Anyone who wants to drill down further can click the number of servers to see every single server available in that location—again, you will get the name of each server, the load, and the ping for each one. That is very nice and something power users will enjoy.
Similar to Strong VPN, there’s a settings cog icon at the top of the window. The settings view has five different tabs including General, Connection, Logs, Licenses, and About.
Under the General tab you can set VPNhub to start when Windows starts, connect automatically to a server, and control what happens when you hit the “X” button in the right-hand corner.
The Connection tab lets you choose between OpenVPN UDP or TCP, which port to use, as well as options to automatically reconnect, DNS and IPv6 leak protection, and an internet kill switch.
The other tabs don’t have any features, but the Logs tab may come in handy for troubleshooting.
VPNhub costs $10.99 per month or $60 per year. The VPNhub app is available on Android, iOS, Mac, and Windows. As mentioned earlier, all payments must happen via the VPNhub app on your Android or iOS device.
VPNhub supports simultaneous use on up to three devices at once.
VPNhub’s performance was fairly mediocre and not all that different from what I experienced with IPVanish. Overall VPNhub retained 24.4 percent of the base speed using five different locations around the world.
The worst-performing location was Japan, but the United Kingdom connection was particularly good. All of the other locations were close to, or above, 20 megabytes per second, making them serviceable for most online uses—especially streaming video.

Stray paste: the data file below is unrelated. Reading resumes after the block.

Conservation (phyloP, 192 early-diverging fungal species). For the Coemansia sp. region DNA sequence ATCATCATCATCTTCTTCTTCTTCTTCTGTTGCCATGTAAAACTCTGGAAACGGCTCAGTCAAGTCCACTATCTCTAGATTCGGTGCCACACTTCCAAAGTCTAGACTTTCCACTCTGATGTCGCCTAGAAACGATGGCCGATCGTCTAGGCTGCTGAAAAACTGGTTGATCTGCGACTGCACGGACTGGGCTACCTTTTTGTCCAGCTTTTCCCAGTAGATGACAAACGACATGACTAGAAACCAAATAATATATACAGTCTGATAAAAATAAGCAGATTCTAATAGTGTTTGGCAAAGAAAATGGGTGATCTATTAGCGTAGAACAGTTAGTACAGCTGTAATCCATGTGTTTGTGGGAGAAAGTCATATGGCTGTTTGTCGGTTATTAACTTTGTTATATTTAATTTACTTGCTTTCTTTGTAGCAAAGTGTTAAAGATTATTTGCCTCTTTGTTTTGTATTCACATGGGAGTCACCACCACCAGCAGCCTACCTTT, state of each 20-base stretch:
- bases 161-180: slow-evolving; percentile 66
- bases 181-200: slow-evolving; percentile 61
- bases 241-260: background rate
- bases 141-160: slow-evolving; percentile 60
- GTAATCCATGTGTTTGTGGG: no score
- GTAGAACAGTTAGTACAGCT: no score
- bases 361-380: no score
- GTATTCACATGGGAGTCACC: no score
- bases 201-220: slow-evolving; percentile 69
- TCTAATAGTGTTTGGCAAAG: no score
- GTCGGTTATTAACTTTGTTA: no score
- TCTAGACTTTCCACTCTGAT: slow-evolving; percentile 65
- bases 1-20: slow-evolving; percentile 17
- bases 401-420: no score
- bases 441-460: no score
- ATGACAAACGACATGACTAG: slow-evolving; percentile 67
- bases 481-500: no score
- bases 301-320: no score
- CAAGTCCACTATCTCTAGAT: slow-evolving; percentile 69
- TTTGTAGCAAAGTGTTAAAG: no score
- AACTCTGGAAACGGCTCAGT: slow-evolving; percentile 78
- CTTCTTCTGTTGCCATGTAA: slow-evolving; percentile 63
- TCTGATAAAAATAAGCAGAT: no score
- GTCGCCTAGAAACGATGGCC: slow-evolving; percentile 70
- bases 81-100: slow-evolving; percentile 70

Privacy, anonymity, and trust
We’ve already determined that VPNhub isn’t doing you any favors in the realm of anonymity since you have to pay for the service with your primary Apple or Google account. After that, VPNhub asks you to input an email address and create a password in order to log in on the desktop.
VPNhub’s official business address is a little tricky to suss out. There’s no information available on App Atomic’s site, and Pornhub is based in Montreal but does not list its address. However, Pornhub is owned by MindGeek, which is officially headquartered in Luxembourg but also has a Montreal office at 7777 boulevard Decarie, Montreal, Quebec H4P 2H2. So we’ll go with that. Pornhub’s vice president of operations is Corey Price.
This is not the service you want to use if you’re trying to stay as private as possible. You can’t be anonymous to any serious degree, and there simply isn’t enough accountability at this point to put a high degree of trust into the product.
If all you want is an encrypted connection and everything else be damned then it’ll work. If you need more personal privacy from a VPN then this is not the service for you.
Editor’s Note: Because online services are often iterative, gaining new features and performance improvements over time, this review is subject to change in order to accurately reflect the current state of the service. Any changes to text or our final review verdict will be noted at the top of this article.
Ian is an independent writer based in Israel who has never met a tech subject he didn't like. He primarily covers Windows, PC and gaming hardware, video and music streaming services, social networks, and browsers. When he's not covering the news he's working on how-to tips for PC users, or tuning his eGPU setup.